Solar energetic particles (SEPs) are high-energy particles, such as protons, which are accelerated at the Sun and speed outward into the solar system. If they reach Earth, they can be harmful to satellites, ionospheric communications, and humans in space or on polar airline routes. NOAA defines an SEP event as an occasion when the flux of protons with energies higher than 10 MeV exceeds 10 pfu (particle flux units) as measured by the GOES satellites in geosynchronous orbit. The most intense SEP events are associated with shocks, driven by coronal mass ejections (CMEs), which accelerate particles as they move through the corona. However, very few CMEs result in SEP events. In this talk, we present both the development of two operationally useful SEP tools (a nowcast for low Earth orbit and a forecast to predict future events) and research towards improving forecasts through the study of Type II and Type III solar radio bursts.
To assess the risk from SEPs in Low Earth orbit in real-time, we created a web-based nowcast of SEP flux. The tool determines the current solar energetic proton flux level given input position (latitude, longitude, and altitude) and energy of the protons (e.g., > 10 MeV). The effective cutoff energy is calculated for the location and current geomagnetic storm level (i.e., the Kp value from SWPC) using the Shea & Smart (e.g., Smart et al. 1999abc, 2000) geomagnetic cutoff model. Additionally, to predict future events, we developed a web-based SEP forecast tool based on the occurrence of X-ray flares and Type III radio bursts.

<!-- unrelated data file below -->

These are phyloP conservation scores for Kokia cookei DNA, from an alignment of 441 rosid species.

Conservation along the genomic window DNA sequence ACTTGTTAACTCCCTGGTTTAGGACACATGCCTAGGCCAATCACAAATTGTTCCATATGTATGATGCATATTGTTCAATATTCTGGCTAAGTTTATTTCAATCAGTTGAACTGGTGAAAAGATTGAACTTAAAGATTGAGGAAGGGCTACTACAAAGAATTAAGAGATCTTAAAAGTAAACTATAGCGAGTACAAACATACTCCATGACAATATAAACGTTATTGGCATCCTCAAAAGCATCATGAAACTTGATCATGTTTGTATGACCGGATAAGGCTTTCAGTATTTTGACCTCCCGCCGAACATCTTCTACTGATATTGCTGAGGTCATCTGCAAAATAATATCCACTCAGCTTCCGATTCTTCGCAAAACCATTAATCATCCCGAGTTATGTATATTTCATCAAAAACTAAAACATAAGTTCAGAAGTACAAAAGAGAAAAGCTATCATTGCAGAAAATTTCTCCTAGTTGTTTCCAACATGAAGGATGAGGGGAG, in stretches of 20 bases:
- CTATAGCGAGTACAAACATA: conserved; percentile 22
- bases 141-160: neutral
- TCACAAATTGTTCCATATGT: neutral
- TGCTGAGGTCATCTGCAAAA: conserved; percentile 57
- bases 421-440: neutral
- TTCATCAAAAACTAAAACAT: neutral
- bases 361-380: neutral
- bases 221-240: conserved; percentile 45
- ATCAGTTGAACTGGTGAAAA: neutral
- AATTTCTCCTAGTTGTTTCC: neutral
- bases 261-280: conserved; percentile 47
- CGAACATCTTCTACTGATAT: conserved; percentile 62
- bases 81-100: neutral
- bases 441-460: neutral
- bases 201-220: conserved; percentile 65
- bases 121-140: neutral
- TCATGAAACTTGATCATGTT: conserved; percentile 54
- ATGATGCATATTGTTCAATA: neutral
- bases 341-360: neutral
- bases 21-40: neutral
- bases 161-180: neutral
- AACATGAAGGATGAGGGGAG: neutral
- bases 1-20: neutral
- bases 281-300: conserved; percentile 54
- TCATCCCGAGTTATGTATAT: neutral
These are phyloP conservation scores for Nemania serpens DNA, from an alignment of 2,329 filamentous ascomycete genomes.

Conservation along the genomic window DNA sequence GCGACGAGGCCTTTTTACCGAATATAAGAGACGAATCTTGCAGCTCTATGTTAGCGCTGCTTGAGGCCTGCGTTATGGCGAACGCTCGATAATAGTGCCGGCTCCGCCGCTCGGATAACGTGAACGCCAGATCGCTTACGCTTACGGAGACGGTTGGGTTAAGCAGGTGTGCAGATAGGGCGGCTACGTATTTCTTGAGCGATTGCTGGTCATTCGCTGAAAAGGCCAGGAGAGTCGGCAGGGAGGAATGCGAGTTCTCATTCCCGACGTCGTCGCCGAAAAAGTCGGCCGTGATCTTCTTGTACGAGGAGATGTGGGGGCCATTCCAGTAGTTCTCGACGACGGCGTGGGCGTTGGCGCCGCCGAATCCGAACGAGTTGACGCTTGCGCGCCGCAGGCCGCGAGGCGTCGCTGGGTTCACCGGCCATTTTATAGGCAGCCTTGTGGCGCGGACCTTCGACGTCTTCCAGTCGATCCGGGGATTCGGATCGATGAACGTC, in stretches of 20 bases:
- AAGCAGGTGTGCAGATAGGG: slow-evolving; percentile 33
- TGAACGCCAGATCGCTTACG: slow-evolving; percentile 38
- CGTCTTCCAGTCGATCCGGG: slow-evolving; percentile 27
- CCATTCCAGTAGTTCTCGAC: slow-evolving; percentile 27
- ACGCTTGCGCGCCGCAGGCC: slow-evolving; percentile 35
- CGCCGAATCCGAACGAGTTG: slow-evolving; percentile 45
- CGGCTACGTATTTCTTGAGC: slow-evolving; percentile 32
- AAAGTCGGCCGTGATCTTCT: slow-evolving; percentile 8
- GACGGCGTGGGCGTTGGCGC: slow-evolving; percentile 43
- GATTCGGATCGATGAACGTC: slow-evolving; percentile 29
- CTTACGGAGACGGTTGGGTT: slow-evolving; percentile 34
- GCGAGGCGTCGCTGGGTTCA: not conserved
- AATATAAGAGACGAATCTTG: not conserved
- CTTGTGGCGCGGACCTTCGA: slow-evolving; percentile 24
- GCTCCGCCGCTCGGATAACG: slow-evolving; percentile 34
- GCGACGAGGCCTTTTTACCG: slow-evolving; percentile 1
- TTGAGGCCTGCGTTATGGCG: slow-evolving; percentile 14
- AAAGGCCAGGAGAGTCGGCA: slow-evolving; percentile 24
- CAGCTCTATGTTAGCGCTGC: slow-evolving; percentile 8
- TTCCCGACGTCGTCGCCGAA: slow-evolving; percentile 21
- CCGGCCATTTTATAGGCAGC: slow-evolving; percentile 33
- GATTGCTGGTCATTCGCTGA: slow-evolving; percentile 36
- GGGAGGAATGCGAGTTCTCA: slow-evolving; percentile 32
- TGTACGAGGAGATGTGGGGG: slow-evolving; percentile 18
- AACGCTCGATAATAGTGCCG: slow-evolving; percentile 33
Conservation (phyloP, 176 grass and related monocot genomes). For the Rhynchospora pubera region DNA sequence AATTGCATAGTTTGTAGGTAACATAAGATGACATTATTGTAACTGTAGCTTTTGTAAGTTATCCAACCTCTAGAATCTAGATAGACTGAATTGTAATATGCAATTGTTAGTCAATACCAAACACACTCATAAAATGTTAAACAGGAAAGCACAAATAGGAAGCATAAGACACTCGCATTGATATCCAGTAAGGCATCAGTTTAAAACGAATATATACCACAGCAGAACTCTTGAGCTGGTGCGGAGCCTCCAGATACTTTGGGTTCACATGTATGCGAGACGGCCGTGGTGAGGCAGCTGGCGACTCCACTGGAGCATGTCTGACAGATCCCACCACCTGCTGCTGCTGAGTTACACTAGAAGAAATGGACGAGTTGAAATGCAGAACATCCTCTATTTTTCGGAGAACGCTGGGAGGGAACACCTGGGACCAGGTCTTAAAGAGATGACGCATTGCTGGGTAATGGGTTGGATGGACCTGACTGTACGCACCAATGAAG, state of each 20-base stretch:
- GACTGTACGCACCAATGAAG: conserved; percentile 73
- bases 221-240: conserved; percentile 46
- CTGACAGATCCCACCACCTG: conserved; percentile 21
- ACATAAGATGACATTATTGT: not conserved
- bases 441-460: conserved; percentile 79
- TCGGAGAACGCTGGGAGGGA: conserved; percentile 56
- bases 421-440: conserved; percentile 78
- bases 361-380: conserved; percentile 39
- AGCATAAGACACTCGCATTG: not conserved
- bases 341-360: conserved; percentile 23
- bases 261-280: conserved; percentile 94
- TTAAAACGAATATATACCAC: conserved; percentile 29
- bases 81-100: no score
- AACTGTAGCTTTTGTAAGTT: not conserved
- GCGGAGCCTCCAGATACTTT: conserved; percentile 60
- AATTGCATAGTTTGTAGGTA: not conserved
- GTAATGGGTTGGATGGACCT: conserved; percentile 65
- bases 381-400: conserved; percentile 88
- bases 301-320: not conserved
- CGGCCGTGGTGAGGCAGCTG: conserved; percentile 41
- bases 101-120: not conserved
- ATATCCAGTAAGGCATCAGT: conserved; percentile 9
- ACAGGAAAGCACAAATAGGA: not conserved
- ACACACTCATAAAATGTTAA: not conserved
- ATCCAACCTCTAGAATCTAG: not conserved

Finally, the research results we present are part of summer work funded through the University of Colorado’s LASP REU program in Space Physics. We examined data from the WAVES instrument on the WIND satellite, to characterize the properties of Type II/III radio bursts and local Langmuir waves. A principal component analysis was used to determine which of these factors are most relevant to the occurrence of SEP events. In total, we present the analysis of all type II radio bursts observed by WIND between January 2010 and May 2013.
Lisa Winter (AER), Rick Quinn (AER), and Kathryn Ledbetter (Wellesley College)